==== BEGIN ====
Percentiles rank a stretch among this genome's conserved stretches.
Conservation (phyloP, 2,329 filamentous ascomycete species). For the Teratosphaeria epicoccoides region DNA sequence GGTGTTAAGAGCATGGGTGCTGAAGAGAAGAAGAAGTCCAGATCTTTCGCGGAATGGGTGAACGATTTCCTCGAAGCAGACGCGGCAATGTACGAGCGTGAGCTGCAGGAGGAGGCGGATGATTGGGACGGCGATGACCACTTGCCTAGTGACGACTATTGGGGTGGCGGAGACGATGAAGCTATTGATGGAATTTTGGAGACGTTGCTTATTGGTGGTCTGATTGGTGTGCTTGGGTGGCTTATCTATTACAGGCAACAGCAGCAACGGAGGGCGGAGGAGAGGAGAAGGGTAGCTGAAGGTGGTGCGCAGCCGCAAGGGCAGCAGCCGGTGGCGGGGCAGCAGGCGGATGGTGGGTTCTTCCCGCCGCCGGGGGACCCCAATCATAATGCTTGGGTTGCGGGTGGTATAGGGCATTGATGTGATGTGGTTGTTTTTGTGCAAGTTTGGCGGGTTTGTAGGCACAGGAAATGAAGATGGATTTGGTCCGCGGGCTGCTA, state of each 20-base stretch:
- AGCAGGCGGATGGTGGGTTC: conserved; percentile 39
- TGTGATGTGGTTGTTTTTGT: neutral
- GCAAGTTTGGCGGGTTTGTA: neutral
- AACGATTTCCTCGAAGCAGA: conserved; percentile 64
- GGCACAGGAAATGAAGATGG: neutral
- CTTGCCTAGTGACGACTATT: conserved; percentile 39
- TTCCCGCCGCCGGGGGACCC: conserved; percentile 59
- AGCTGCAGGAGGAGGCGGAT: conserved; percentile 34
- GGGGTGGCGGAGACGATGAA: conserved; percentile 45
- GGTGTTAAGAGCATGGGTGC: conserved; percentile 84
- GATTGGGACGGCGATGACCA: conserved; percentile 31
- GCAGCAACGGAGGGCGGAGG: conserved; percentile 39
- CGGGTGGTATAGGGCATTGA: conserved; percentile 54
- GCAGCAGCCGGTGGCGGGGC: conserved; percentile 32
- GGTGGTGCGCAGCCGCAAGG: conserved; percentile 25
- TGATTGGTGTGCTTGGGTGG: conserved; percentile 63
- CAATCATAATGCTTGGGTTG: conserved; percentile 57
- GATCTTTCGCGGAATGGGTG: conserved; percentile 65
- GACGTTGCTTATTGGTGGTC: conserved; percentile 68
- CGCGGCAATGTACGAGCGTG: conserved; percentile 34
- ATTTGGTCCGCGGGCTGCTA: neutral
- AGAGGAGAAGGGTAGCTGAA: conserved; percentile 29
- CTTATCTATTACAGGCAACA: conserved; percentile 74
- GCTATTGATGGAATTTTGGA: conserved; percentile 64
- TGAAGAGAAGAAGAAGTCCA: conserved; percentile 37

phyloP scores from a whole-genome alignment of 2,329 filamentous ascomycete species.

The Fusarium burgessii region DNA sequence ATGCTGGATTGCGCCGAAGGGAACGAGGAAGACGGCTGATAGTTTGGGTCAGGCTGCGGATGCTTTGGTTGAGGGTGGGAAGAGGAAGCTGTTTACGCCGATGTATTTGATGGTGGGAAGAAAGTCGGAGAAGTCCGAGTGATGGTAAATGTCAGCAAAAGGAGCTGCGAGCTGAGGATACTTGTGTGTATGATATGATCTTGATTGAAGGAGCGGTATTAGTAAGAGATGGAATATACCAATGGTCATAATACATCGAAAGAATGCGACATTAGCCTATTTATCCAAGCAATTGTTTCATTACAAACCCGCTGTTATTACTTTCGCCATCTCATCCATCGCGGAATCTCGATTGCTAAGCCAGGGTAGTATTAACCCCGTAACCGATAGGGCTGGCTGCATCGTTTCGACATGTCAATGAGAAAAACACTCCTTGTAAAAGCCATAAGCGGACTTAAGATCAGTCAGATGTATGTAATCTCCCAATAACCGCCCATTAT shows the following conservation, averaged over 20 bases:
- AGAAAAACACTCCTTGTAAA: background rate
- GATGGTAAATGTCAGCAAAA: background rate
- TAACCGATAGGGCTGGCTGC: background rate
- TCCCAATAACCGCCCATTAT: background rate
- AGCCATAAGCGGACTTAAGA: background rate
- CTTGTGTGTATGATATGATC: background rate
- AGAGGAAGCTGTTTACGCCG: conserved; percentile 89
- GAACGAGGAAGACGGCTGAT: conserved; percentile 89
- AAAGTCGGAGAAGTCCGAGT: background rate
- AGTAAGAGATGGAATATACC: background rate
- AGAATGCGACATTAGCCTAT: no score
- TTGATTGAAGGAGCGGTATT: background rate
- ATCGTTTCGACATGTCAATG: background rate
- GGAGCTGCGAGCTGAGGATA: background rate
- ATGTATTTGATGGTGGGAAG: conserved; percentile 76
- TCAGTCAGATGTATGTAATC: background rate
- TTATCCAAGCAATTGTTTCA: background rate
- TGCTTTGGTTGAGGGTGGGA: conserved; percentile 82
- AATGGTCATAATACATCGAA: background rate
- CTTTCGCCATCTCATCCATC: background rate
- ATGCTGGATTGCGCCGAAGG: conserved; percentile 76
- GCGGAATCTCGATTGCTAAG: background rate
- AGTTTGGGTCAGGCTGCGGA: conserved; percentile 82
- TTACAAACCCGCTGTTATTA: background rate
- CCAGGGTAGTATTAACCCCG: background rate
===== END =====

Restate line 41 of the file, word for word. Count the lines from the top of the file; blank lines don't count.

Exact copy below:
- TTGATTGAAGGAGCGGTATT: background rate